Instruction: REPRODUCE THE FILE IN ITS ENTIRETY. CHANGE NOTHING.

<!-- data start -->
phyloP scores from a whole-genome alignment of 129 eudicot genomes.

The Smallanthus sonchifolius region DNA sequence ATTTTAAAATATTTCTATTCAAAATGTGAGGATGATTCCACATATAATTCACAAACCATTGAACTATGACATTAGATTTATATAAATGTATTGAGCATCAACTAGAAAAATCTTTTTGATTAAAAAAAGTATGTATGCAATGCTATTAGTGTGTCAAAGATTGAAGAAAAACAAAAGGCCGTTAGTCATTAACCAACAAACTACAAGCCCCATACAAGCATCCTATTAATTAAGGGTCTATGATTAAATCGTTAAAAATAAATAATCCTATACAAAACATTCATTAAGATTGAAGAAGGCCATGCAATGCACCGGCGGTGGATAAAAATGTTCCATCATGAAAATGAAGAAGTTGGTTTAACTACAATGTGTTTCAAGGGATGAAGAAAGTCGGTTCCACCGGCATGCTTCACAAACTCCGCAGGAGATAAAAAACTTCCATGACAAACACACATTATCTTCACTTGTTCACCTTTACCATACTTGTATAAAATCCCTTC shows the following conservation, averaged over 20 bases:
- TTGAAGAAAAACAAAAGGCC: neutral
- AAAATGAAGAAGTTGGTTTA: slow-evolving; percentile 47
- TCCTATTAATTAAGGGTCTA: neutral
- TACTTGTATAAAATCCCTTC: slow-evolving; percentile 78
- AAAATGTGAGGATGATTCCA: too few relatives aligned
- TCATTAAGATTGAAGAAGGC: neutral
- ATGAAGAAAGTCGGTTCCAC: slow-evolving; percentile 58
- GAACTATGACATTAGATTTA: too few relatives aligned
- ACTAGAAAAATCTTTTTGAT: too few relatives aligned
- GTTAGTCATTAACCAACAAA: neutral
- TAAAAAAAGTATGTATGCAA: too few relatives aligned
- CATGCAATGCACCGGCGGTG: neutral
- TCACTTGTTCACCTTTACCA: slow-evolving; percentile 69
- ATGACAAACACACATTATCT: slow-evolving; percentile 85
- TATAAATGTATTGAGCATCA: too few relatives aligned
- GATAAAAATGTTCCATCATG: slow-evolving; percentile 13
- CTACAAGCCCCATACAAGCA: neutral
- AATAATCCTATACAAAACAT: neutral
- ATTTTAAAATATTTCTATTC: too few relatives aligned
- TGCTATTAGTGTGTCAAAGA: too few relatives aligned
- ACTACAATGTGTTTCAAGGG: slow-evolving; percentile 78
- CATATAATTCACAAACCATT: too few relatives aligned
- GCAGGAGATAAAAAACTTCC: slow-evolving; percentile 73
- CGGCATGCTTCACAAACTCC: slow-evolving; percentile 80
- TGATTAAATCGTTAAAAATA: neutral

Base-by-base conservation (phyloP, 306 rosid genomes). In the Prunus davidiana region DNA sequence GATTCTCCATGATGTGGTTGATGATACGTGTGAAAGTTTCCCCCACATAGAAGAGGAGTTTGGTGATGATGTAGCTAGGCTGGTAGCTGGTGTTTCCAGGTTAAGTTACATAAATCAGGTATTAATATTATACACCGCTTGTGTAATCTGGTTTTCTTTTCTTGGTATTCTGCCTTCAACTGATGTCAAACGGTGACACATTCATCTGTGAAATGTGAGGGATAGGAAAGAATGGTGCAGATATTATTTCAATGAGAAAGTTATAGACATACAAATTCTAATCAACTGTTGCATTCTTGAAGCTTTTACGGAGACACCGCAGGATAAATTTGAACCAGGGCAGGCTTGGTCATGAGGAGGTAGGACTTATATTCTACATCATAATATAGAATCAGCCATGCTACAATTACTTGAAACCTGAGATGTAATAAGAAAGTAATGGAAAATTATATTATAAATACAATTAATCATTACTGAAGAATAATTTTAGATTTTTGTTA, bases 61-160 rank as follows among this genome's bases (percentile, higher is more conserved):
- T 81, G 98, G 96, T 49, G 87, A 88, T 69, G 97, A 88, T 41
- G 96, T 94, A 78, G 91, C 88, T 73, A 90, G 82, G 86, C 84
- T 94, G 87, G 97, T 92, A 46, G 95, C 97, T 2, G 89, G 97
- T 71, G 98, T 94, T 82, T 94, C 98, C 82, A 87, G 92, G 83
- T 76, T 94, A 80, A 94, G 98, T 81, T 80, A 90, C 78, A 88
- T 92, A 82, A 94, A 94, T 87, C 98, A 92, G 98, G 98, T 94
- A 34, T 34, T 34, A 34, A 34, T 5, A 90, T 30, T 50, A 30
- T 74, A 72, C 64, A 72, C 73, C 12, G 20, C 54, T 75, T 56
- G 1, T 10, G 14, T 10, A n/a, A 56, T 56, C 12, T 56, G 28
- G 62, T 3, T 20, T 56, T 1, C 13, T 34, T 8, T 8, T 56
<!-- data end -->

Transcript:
phyloP scores from a whole-genome alignment of 129 eudicot genomes.

The Smallanthus sonchifolius region DNA sequence ATTTTAAAATATTTCTATTCAAAATGTGAGGATGATTCCACATATAATTCACAAACCATTGAACTATGACATTAGATTTATATAAATGTATTGAGCATCAACTAGAAAAATCTTTTTGATTAAAAAAAGTATGTATGCAATGCTATTAGTGTGTCAAAGATTGAAGAAAAACAAAAGGCCGTTAGTCATTAACCAACAAACTACAAGCCCCATACAAGCATCCTATTAATTAAGGGTCTATGATTAAATCGTTAAAAATAAATAATCCTATACAAAACATTCATTAAGATTGAAGAAGGCCATGCAATGCACCGGCGGTGGATAAAAATGTTCCATCATGAAAATGAAGAAGTTGGTTTAACTACAATGTGTTTCAAGGGATGAAGAAAGTCGGTTCCACCGGCATGCTTCACAAACTCCGCAGGAGATAAAAAACTTCCATGACAAACACACATTATCTTCACTTGTTCACCTTTACCATACTTGTATAAAATCCCTTC shows the following conservation, averaged over 20 bases:
- TTGAAGAAAAACAAAAGGCC: neutral
- AAAATGAAGAAGTTGGTTTA: slow-evolving; percentile 47
- TCCTATTAATTAAGGGTCTA: neutral
- TACTTGTATAAAATCCCTTC: slow-evolving; percentile 78
- AAAATGTGAGGATGATTCCA: too few relatives aligned
- TCATTAAGATTGAAGAAGGC: neutral
- ATGAAGAAAGTCGGTTCCAC: slow-evolving; percentile 58
- GAACTATGACATTAGATTTA: too few relatives aligned
- ACTAGAAAAATCTTTTTGAT: too few relatives aligned
- GTTAGTCATTAACCAACAAA: neutral
- TAAAAAAAGTATGTATGCAA: too few relatives aligned
- CATGCAATGCACCGGCGGTG: neutral
- TCACTTGTTCACCTTTACCA: slow-evolving; percentile 69
- ATGACAAACACACATTATCT: slow-evolving; percentile 85
- TATAAATGTATTGAGCATCA: too few relatives aligned
- GATAAAAATGTTCCATCATG: slow-evolving; percentile 13
- CTACAAGCCCCATACAAGCA: neutral
- AATAATCCTATACAAAACAT: neutral
- ATTTTAAAATATTTCTATTC: too few relatives aligned
- TGCTATTAGTGTGTCAAAGA: too few relatives aligned
- ACTACAATGTGTTTCAAGGG: slow-evolving; percentile 78
- CATATAATTCACAAACCATT: too few relatives aligned
- GCAGGAGATAAAAAACTTCC: slow-evolving; percentile 73
- CGGCATGCTTCACAAACTCC: slow-evolving; percentile 80
- TGATTAAATCGTTAAAAATA: neutral

Base-by-base conservation (phyloP, 306 rosid genomes). In the Prunus davidiana region DNA sequence GATTCTCCATGATGTGGTTGATGATACGTGTGAAAGTTTCCCCCACATAGAAGAGGAGTTTGGTGATGATGTAGCTAGGCTGGTAGCTGGTGTTTCCAGGTTAAGTTACATAAATCAGGTATTAATATTATACACCGCTTGTGTAATCTGGTTTTCTTTTCTTGGTATTCTGCCTTCAACTGATGTCAAACGGTGACACATTCATCTGTGAAATGTGAGGGATAGGAAAGAATGGTGCAGATATTATTTCAATGAGAAAGTTATAGACATACAAATTCTAATCAACTGTTGCATTCTTGAAGCTTTTACGGAGACACCGCAGGATAAATTTGAACCAGGGCAGGCTTGGTCATGAGGAGGTAGGACTTATATTCTACATCATAATATAGAATCAGCCATGCTACAATTACTTGAAACCTGAGATGTAATAAGAAAGTAATGGAAAATTATATTATAAATACAATTAATCATTACTGAAGAATAATTTTAGATTTTTGTTA, bases 61-160 rank as follows among this genome's bases (percentile, higher is more conserved):
- T 81, G 98, G 96, T 49, G 87, A 88, T 69, G 97, A 88, T 41
- G 96, T 94, A 78, G 91, C 88, T 73, A 90, G 82, G 86, C 84
- T 94, G 87, G 97, T 92, A 46, G 95, C 97, T 2, G 89, G 97
- T 71, G 98, T 94, T 82, T 94, C 98, C 82, A 87, G 92, G 83
- T 76, T 94, A 80, A 94, G 98, T 81, T 80, A 90, C 78, A 88
- T 92, A 82, A 94, A 94, T 87, C 98, A 92, G 98, G 98, T 94
- A 34, T 34, T 34, A 34, A 34, T 5, A 90, T 30, T 50, A 30
- T 74, A 72, C 64, A 72, C 73, C 12, G 20, C 54, T 75, T 56
- G 1, T 10, G 14, T 10, A n/a, A 56, T 56, C 12, T 56, G 28
- G 62, T 3, T 20, T 56, T 1, C 13, T 34, T 8, T 8, T 56